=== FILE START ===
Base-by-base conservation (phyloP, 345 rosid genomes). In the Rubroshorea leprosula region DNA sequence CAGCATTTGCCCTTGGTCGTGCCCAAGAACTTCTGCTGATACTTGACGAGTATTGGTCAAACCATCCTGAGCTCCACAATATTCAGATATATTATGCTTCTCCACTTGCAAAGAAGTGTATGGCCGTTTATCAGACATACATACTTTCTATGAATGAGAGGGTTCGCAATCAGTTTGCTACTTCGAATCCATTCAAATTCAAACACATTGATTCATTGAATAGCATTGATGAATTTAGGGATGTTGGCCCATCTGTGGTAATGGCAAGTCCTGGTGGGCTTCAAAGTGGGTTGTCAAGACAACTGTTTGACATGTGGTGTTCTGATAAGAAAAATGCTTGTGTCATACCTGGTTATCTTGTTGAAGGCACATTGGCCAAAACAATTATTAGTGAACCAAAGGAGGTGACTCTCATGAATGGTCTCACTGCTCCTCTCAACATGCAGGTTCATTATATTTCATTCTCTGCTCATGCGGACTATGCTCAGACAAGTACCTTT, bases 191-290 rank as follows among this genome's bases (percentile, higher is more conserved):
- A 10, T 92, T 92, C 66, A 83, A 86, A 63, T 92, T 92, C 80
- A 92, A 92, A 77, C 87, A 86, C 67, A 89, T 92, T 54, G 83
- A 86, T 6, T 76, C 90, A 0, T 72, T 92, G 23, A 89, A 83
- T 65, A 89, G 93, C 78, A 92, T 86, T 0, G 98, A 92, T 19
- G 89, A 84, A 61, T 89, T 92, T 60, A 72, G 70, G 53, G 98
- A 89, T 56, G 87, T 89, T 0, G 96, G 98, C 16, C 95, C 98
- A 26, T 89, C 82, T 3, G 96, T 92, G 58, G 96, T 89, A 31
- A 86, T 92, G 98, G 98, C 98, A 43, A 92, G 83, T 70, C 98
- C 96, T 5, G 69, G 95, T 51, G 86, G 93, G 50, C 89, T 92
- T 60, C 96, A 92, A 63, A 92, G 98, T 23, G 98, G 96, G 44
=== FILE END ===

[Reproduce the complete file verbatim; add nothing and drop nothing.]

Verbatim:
Base-by-base conservation (phyloP, 345 rosid genomes). In the Rubroshorea leprosula region DNA sequence CAGCATTTGCCCTTGGTCGTGCCCAAGAACTTCTGCTGATACTTGACGAGTATTGGTCAAACCATCCTGAGCTCCACAATATTCAGATATATTATGCTTCTCCACTTGCAAAGAAGTGTATGGCCGTTTATCAGACATACATACTTTCTATGAATGAGAGGGTTCGCAATCAGTTTGCTACTTCGAATCCATTCAAATTCAAACACATTGATTCATTGAATAGCATTGATGAATTTAGGGATGTTGGCCCATCTGTGGTAATGGCAAGTCCTGGTGGGCTTCAAAGTGGGTTGTCAAGACAACTGTTTGACATGTGGTGTTCTGATAAGAAAAATGCTTGTGTCATACCTGGTTATCTTGTTGAAGGCACATTGGCCAAAACAATTATTAGTGAACCAAAGGAGGTGACTCTCATGAATGGTCTCACTGCTCCTCTCAACATGCAGGTTCATTATATTTCATTCTCTGCTCATGCGGACTATGCTCAGACAAGTACCTTT, bases 191-290 rank as follows among this genome's bases (percentile, higher is more conserved):
- A 10, T 92, T 92, C 66, A 83, A 86, A 63, T 92, T 92, C 80
- A 92, A 92, A 77, C 87, A 86, C 67, A 89, T 92, T 54, G 83
- A 86, T 6, T 76, C 90, A 0, T 72, T 92, G 23, A 89, A 83
- T 65, A 89, G 93, C 78, A 92, T 86, T 0, G 98, A 92, T 19
- G 89, A 84, A 61, T 89, T 92, T 60, A 72, G 70, G 53, G 98
- A 89, T 56, G 87, T 89, T 0, G 96, G 98, C 16, C 95, C 98
- A 26, T 89, C 82, T 3, G 96, T 92, G 58, G 96, T 89, A 31
- A 86, T 92, G 98, G 98, C 98, A 43, A 92, G 83, T 70, C 98
- C 96, T 5, G 69, G 95, T 51, G 86, G 93, G 50, C 89, T 92
- T 60, C 96, A 92, A 63, A 92, G 98, T 23, G 98, G 96, G 44